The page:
INTERVIEW WITH AHMED ABDEL MEGUID, OUR NEW ASSISTANT PROFESSOR OF RELIGION
Professor Abdel Meguid is a newly hired Assistant Professor of Religion at Syracuse University. His research focuses on Islamic philosophy and theology as well as eighteenth, nineteenth, and early twentieth century German philosophy and phenomenology. Professor Abdel Meguid will teach classes on Islamic philoso- phy, theology, and mysticism, as well as continental philosophy with a special focus on the German tradition. As far as Islamic philosophy is concerned, his research centers on the thought of the Ash‘artie school of Islamic theology, particularly al-Ghazali (d. 1111) and Avicenna, and the synthesis of their philosophical systems in the thought of Ibn al-‘Arabi (d. 1240). He sat for an interview with Middle Eastern Studies Newsletter.
Could you please tell us a little about yourself?
I grew up in Cairo, Egypt. In 2002 I earned my B.A., Summa Cum Laude, double majoring in Phi- losophy and Economics at the American University in Cairo (AUC) and this year I completed my Ph.D. in Philosophy at Emory University. While at AUC I developed an interest in investigating the role the insights of continental philosophy could play in reviving and developing key themes of Islamic philosophy, and how both traditions could inform and develop each other, specifically regarding the relation between the philosophy of religion and philosophical anthropology, or the theory of human nature.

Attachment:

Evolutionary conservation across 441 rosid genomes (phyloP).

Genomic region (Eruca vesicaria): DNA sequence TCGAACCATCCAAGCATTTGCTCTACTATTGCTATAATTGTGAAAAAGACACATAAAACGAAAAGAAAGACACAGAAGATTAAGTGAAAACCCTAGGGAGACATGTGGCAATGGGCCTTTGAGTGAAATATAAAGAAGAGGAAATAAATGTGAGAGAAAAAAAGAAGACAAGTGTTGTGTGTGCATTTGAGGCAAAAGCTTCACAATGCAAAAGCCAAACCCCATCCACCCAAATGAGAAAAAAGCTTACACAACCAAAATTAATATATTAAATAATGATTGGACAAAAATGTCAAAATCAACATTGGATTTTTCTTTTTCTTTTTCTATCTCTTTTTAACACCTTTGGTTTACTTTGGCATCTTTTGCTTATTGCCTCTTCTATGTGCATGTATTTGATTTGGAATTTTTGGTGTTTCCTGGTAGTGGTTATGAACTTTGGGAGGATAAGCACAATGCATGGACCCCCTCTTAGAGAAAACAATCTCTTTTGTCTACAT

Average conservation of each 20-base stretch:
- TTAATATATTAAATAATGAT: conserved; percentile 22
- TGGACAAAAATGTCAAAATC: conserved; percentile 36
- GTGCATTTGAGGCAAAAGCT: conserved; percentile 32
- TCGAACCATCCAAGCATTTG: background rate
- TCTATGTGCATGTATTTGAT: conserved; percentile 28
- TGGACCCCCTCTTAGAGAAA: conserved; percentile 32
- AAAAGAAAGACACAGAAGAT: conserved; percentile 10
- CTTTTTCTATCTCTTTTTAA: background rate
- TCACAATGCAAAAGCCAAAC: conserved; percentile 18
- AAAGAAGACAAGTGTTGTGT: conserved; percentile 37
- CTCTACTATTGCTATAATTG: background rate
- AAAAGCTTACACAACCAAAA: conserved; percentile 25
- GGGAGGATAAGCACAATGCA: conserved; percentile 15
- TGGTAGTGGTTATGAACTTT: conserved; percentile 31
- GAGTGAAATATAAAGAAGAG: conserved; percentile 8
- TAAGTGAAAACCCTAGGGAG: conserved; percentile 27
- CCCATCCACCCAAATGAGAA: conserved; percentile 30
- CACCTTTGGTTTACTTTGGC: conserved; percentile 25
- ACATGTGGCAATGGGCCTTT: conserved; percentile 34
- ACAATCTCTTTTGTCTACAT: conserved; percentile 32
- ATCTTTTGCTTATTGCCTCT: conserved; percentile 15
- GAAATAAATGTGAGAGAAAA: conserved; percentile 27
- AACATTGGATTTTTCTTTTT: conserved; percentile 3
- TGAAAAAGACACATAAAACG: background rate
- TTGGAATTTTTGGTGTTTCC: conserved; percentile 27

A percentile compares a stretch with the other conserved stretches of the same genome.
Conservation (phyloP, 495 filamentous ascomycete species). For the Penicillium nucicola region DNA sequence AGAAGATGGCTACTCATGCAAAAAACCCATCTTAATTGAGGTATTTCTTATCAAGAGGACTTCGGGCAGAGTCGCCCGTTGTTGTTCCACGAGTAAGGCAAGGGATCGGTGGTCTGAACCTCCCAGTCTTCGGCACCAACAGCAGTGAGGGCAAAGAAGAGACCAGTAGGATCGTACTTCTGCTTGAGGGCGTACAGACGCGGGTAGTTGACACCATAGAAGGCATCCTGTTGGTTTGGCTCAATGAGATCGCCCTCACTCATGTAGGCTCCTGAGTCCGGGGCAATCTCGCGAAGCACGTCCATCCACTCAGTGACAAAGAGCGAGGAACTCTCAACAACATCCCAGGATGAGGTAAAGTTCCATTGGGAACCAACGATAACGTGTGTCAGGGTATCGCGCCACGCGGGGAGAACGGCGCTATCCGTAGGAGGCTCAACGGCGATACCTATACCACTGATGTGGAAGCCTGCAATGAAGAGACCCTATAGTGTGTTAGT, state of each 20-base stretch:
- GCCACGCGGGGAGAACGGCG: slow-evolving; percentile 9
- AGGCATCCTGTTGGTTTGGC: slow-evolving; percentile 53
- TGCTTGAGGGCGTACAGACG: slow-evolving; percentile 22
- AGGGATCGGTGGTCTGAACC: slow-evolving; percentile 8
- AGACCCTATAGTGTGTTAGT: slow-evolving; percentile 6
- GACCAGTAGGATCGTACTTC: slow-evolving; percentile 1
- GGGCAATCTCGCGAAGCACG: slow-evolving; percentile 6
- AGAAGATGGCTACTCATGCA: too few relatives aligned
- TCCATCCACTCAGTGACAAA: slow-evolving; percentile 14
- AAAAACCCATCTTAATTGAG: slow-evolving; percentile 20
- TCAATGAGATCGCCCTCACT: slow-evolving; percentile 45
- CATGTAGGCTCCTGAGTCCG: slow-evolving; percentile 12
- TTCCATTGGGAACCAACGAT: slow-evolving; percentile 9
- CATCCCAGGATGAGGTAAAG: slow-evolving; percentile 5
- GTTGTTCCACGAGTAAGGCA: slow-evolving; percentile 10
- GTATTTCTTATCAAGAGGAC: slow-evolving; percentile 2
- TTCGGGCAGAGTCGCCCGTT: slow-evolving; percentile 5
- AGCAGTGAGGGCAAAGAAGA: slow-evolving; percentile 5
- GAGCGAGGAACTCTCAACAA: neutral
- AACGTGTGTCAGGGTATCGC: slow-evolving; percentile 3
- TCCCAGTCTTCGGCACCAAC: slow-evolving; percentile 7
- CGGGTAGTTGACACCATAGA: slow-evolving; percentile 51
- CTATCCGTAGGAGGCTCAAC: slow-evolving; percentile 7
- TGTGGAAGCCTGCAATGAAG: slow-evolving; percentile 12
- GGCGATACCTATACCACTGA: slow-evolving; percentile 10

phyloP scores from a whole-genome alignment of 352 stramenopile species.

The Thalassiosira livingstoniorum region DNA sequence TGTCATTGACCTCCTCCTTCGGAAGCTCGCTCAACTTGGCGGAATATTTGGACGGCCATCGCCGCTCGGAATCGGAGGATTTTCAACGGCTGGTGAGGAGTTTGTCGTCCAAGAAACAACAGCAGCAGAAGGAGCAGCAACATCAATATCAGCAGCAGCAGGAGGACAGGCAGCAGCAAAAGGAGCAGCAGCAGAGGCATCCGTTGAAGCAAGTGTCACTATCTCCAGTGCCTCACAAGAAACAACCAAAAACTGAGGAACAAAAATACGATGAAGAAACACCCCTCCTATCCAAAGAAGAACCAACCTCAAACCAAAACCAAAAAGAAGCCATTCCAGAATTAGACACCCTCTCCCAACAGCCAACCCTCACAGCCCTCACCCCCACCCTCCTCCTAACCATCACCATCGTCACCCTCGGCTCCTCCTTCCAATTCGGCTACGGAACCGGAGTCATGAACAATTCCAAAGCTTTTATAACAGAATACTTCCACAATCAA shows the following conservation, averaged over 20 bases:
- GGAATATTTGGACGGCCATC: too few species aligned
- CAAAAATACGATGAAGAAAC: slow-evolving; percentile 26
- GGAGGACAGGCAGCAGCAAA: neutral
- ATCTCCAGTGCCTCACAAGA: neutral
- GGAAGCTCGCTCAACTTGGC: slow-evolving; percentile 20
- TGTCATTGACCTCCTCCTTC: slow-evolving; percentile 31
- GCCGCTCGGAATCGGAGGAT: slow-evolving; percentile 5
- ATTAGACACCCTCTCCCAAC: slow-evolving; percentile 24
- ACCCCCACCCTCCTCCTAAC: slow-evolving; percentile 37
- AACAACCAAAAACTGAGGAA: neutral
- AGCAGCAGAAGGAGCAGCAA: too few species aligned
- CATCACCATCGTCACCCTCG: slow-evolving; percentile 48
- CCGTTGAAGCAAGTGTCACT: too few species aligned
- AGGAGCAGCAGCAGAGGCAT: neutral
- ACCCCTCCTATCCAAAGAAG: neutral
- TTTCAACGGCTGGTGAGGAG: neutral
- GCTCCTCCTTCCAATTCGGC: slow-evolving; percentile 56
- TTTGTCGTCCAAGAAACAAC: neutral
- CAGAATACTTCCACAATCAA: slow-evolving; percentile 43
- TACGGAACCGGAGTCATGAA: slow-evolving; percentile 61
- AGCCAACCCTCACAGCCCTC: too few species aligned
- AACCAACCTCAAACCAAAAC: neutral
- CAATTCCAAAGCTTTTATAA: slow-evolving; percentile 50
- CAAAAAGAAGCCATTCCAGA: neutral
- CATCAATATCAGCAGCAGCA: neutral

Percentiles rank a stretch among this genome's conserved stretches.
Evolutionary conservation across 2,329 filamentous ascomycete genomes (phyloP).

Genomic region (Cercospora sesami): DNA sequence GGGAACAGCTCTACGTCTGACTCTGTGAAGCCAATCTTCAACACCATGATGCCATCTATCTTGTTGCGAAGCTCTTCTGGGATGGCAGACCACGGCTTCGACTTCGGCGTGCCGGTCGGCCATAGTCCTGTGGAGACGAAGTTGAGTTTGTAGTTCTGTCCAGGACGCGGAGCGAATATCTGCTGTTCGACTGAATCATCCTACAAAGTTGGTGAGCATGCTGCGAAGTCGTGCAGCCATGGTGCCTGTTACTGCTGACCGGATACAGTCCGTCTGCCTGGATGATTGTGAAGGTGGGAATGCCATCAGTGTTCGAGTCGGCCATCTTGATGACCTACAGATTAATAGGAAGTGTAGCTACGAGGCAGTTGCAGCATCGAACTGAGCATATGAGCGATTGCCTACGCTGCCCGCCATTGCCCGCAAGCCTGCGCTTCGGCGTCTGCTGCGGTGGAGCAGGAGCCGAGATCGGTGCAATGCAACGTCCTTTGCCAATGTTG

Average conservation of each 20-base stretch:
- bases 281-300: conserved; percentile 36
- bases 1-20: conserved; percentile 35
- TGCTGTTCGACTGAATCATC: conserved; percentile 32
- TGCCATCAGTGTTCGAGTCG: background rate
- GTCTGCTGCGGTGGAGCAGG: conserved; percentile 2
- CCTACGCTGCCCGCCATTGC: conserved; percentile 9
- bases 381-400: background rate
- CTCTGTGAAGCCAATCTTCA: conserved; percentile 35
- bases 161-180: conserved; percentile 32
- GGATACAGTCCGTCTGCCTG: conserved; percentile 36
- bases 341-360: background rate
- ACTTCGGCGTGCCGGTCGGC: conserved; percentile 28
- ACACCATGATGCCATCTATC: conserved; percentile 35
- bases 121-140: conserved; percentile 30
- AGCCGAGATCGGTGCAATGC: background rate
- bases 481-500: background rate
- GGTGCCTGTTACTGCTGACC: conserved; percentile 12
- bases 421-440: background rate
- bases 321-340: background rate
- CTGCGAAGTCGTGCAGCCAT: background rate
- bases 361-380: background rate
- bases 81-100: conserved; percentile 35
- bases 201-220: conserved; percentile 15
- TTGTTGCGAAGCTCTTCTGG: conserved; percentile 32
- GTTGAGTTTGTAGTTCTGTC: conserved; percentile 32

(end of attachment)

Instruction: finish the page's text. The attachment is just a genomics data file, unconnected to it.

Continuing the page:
During the course of my graduate studies, I continued to pursue these interests by working closely with Emory’s Religion and Middle Eastern Studies departments. As I deepened my investigation of Islamic philosophy in Western academia, I realized that its scholarship is still dominated by the historical and philo- logical approach of classical Orientalism. I therefore became more and more convinced of the pressing need to engage the Islamic philosophical tradition philosophically, in order to put its key themes and motifs in dialogue with current problems in philosophy and the human sciences in general.
Right now I am primarily interested in Islamic philosophy and German philosophy. In my work I strive to use the tools of hermeneutical and phenomenological analysis to engage key figures and themes in the Islamic philosophical tradition. My dissertation investigates and synthesizes under-explored dimensions of Immanuel Kant’s and Muhyi ad-Din ibn al-‘Arabi’s (d.1240) philosophy of religion. At Syracuse University I hope to teach a variety of classes including undergraduate and graduate level classes on Islamic theology, law, philosophy and mysticism in addition to modern and continental philosophy of religion.
What insights related to your research that you hope to share with students?
Through philosophical engagement, we can reconstruct what I would like to describe as an Islamic worldview, where Islam can present itself as humanistic perspective that can converse with and interact with key questions in modern thought. This worldview is essential for Muslims to make sense of their identity in the contemporary world and also for the promotion and enhancement of the relation between the Muslim world and the rest of the world.